At Salone del Mobile 2018 in Milan, we launched the lacquered steel Enfold sideboard for Muuto. For this design, I took an industrial approach to the classic sideboards that I grew up with—mixing together the old heavy wooden sideboards often found in the living room, housing the most beloved items in the family, with the mid-century metal cabinets found in offices. Enfold is a more industrial and lighter version of the two typologies. The curvy sliding doors are not only a reference to the rolling covers but also a pattern that adds strength and durability to the design. Enfold has both a very simple and elegant appearance—yet is a complex and rational product.
ID: What’s upcoming for you?
TB: At Salone del Mobile this April, we will launch the next step in the Linear series for Muuto—a design for indoor use. I’m also working to add another design to the Linear Steel series. Some new products for other Danish brands will be released this Spring as well.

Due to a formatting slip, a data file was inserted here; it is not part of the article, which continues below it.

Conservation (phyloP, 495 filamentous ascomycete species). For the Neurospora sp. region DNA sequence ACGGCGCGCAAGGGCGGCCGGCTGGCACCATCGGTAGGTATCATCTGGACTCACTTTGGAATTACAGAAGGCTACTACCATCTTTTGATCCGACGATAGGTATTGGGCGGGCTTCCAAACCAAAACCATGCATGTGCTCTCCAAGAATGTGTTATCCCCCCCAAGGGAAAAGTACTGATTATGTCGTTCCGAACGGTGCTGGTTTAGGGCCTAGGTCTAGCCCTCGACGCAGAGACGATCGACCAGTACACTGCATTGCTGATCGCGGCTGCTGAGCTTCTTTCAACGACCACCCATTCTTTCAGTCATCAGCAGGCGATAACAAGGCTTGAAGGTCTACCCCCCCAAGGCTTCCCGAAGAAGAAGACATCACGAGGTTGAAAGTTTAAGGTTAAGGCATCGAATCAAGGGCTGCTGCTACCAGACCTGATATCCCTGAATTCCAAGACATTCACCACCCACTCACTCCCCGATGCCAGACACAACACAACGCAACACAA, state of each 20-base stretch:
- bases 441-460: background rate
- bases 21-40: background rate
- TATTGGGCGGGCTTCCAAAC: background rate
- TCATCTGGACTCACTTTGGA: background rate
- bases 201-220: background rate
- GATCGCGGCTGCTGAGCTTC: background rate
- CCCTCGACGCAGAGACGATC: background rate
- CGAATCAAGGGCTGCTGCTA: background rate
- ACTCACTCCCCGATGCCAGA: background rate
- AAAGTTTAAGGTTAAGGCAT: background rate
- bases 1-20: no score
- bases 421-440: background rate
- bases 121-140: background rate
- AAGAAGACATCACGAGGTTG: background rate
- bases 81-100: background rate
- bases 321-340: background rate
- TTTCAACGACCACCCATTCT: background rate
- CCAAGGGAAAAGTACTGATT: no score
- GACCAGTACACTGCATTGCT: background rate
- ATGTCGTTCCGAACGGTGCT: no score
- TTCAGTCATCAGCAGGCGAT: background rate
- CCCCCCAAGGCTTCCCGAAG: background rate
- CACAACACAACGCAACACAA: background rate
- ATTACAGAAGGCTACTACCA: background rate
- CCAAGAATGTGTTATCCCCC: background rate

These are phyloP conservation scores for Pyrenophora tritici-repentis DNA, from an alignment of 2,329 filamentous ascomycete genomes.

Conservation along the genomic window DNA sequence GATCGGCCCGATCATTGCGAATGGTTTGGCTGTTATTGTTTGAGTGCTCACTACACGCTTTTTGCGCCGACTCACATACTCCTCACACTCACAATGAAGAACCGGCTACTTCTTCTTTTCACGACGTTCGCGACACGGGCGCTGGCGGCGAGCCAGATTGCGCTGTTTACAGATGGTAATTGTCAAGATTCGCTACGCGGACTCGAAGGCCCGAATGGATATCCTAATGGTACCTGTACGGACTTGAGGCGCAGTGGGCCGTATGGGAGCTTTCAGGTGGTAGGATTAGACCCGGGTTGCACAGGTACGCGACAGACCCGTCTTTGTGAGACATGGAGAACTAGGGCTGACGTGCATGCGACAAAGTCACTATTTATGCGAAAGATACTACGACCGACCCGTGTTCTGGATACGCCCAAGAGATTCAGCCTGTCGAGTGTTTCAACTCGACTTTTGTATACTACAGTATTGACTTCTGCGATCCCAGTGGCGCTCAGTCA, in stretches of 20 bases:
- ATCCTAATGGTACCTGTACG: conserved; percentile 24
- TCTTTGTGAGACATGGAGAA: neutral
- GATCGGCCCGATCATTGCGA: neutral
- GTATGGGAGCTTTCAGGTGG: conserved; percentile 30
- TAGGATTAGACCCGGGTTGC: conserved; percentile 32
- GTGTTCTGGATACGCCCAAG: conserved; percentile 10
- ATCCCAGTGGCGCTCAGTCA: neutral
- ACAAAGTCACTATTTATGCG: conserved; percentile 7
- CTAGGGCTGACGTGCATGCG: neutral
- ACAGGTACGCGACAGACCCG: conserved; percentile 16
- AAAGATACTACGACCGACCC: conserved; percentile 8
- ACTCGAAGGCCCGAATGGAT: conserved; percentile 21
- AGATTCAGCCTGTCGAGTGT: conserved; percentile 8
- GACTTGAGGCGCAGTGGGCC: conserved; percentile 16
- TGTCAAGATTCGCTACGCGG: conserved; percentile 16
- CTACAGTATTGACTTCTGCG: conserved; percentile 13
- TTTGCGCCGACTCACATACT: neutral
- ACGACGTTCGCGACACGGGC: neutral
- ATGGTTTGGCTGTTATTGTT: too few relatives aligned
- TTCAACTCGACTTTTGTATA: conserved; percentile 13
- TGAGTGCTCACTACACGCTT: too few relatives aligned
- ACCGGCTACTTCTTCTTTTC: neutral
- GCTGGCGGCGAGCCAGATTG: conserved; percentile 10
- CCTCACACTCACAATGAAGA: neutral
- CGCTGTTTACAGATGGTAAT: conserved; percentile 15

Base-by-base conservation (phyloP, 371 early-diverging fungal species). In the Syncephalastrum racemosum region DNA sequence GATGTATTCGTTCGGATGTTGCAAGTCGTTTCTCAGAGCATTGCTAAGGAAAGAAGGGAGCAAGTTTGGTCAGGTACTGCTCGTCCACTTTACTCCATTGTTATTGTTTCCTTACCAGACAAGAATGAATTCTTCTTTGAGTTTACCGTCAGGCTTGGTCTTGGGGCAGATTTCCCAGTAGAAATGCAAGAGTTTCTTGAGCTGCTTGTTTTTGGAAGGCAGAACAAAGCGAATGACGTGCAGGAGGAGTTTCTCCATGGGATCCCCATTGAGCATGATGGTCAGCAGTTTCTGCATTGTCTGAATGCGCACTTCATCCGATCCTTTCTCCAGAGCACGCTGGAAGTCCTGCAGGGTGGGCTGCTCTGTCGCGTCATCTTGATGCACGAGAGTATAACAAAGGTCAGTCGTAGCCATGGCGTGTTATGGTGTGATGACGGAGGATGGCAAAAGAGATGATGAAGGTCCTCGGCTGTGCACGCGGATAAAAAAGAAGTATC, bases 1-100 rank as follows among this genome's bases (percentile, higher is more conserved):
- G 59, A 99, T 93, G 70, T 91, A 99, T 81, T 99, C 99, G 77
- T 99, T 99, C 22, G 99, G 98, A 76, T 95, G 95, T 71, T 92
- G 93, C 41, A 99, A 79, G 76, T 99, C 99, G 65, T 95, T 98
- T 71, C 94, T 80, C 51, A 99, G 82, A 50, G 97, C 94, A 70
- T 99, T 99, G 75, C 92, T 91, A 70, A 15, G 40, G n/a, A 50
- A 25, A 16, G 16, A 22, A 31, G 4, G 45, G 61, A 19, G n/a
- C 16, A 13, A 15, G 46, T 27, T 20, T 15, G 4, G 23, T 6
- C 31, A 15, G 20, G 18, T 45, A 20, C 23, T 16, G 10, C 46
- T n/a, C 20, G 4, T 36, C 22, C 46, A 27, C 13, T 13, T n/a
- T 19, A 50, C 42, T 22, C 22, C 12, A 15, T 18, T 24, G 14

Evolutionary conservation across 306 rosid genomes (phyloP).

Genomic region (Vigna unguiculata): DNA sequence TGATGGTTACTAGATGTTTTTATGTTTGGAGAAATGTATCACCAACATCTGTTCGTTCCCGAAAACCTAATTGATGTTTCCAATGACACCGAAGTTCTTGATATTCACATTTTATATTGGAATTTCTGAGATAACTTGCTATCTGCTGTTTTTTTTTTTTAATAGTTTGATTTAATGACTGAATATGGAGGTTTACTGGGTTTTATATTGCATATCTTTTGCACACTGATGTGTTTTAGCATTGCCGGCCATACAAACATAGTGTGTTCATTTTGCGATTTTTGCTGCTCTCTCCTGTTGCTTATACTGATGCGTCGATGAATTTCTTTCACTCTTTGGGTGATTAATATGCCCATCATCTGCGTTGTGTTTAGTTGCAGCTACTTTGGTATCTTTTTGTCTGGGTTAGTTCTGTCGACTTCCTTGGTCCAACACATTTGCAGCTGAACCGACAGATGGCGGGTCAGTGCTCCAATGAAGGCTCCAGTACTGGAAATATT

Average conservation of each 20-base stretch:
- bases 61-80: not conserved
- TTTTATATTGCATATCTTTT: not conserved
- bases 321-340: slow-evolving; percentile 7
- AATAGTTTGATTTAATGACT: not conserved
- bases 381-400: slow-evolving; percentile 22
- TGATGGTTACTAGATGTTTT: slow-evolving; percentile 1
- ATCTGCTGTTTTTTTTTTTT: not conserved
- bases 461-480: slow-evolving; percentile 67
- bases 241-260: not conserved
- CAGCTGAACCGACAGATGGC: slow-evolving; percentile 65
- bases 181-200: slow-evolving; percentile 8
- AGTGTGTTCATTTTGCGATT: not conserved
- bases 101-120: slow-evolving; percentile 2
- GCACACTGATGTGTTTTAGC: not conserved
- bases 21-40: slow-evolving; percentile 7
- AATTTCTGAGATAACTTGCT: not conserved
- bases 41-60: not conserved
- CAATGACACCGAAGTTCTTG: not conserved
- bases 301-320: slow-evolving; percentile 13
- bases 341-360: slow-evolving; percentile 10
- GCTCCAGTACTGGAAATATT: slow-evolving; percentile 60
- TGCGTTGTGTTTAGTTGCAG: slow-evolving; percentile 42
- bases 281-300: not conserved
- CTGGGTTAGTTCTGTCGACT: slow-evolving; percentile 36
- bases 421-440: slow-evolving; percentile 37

ID: How do you use social media?
TB: I only use Instagram (I’m @thomas_bentzen_id), and I follow a lot of colleagues, design companies, musicians, artists, museums, and galleries like @v1gallery. Skiing accounts are another big thing for me, like @freerideworldtour.
ID: What are you reading?
TB: A book about the painter Philip Guston and his drawings: “Philip Guston Works on Paper” by Christoph Schreier, Poul Erik Tojner, and Isabel Dervaux. I’m also reading “Bad News,” a novel by Edward St Aubyn.
ID: How did your childhood influence where you are today?